Looking back at the woman who made horse racing history


As with many sports, horse racing has evolved in recent years to become more inclusive and open to all types of people. Of course, that should be the case but, unfortunately, it wasn’t always like that and women, in particular, were a rarity in the sport.

Nowadays, you can search for the latest horse racing betting odds and you will find women jockeys in the biggest races around. Whether that’s in Europe, the US or Australia, there are women on the horses looking to claim a significant victory. 

Some will argue that there there is still more work to do but there’s no denying that serious strides have been made.

And, whilst that improvement will never be down to just one person, the role that Julie Krone played to help break down barriers for young girls who wanted to participate shouldn't be forgotten.

That’s because she made history when she won the Belmont Stakes in New York back in 1993. To highlight the scale of her achievement, Krone was not only the first woman to win a Triple Crown race but she remains the only woman to do so to this day. What’s more, she did it on a 14-1 shot, so it’s not like she was riding the firm favourite.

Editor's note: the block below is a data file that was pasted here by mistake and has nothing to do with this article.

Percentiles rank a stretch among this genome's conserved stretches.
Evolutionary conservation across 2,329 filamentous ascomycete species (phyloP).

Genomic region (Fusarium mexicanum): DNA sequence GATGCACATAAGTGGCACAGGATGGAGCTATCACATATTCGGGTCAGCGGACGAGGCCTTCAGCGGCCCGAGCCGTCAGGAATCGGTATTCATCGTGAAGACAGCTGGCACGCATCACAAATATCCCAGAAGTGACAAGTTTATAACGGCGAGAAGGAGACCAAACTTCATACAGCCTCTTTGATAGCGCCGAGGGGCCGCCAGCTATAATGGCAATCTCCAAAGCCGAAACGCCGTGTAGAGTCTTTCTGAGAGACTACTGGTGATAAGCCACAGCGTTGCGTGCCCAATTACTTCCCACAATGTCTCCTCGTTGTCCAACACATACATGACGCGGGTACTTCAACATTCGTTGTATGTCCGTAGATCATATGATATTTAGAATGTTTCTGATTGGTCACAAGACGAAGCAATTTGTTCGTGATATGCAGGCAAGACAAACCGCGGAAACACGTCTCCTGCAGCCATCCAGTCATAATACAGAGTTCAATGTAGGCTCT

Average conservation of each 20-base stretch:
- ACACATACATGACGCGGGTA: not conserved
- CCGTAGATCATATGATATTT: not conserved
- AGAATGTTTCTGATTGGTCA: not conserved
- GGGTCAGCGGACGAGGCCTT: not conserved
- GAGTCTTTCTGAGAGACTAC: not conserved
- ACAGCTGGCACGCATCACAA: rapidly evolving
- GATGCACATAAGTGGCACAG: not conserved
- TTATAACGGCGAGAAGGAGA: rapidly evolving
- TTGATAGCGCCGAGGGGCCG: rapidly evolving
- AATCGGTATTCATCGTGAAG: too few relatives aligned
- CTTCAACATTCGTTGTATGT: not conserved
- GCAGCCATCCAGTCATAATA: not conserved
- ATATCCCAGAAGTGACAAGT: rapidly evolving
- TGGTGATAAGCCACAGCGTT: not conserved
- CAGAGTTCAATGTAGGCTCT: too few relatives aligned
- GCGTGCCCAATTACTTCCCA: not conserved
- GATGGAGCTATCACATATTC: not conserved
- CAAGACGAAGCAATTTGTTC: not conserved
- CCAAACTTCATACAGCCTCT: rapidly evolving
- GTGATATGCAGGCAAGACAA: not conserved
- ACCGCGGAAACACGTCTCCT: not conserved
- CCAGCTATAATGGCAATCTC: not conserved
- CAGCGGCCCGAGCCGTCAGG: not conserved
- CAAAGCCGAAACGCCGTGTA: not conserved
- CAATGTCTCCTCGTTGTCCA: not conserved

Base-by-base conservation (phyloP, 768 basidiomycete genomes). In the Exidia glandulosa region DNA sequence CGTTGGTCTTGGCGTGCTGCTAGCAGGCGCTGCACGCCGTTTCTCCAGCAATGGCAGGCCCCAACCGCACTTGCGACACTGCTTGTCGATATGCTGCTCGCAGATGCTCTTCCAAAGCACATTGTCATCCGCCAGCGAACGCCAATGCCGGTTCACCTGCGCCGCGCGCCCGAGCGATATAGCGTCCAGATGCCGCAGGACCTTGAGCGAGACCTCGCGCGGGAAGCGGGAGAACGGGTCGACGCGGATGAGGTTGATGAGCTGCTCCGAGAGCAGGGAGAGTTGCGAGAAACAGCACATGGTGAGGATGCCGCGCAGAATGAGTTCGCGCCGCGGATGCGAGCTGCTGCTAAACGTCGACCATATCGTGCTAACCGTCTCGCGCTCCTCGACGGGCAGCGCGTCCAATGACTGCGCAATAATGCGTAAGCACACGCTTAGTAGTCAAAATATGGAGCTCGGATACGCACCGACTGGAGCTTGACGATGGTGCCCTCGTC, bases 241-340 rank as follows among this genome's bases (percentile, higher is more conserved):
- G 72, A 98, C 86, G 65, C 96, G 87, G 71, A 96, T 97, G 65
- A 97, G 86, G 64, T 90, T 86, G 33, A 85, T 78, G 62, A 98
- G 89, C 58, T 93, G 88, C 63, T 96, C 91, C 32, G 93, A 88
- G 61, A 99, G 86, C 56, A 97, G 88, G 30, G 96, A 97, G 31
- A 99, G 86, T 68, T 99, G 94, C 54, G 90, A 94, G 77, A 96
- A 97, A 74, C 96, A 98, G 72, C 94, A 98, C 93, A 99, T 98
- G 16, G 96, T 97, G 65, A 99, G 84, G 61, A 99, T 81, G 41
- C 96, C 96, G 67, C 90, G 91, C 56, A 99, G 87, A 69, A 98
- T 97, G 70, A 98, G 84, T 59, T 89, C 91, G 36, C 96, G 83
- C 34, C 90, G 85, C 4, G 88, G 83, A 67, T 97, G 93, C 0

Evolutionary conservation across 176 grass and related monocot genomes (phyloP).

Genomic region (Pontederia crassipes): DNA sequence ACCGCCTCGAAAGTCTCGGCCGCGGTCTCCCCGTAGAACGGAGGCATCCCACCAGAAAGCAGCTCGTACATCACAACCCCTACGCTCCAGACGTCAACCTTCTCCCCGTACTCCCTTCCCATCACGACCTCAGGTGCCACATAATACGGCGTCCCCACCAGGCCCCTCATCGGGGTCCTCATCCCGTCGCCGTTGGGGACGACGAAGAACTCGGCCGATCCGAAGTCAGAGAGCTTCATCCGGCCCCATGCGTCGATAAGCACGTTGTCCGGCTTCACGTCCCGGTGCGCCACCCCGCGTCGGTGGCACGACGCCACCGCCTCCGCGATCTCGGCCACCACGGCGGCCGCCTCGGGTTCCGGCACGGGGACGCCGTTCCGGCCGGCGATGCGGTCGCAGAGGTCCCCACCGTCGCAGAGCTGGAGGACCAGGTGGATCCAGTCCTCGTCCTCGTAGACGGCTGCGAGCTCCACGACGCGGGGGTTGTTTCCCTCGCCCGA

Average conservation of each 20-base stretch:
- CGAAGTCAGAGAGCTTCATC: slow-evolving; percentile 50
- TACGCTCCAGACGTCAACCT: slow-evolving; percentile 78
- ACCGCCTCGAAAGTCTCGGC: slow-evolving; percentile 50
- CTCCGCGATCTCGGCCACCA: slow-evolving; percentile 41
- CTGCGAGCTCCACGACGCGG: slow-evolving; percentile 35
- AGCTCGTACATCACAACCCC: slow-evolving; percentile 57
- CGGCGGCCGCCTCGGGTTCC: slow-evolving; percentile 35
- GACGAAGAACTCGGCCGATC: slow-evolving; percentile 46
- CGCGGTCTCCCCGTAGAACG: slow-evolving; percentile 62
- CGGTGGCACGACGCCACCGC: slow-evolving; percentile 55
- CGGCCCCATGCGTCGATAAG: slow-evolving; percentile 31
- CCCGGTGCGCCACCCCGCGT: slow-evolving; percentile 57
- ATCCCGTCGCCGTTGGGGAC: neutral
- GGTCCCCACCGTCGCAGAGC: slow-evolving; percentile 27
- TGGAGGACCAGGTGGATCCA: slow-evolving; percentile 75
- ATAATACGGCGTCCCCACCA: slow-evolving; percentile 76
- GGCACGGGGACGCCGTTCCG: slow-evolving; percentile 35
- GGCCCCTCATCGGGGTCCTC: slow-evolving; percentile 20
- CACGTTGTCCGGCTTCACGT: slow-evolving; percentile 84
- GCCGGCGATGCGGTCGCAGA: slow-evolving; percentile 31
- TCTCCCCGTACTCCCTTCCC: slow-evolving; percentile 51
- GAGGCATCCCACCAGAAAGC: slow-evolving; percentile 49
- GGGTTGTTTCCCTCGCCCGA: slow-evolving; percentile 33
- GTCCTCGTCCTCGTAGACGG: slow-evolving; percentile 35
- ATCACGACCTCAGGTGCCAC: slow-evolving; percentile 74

Therefore, it was a huge deal and the knock-on effect it would have had to young girls who are interested in the sport would have been huge.

Such was Krone’s ability as a jockey, the win was by no means her only achievement in the sport, even if it was undoubtedly her finest hour. She had tasted success prior to that big day in ’93 and she went on to make her mark on many other races up and down America and Canada over the years.

Another famous triumph for Krone arrived a decade after her Belmont Stakes win and it came in another huge event; the Breeders’ Cup. Once again, she became the first female to win the prestigious race, which was played out in front of a huge crowd that exceeded 50,000.

The fact she stayed at the top of her game for over a decade was also a clear indication of just how good Krone was.

Unsurprisingly, Krone’s achievements have been recognised, as she was inducted into the National Museum of Racing and Hall of Fame, and she also went on to make the National Women’s Hall of Fame.

Since retiring, the Michigan-born jockey has gone on to be a motivational speaker, demonstrating how her story is seen as a real inspiration to youngsters across the world, even to this day.

Women are still fighting for chances in horse racing but we now see countless talented individuals occupying different roles within the sport.

Ultimately, we don’t know the exact role that Julie Krone played in creating opportunities for the next generation but she will have certainly helped massively as she proved she had the ability and mentality to cope in such an environment, allowing others to follow suit.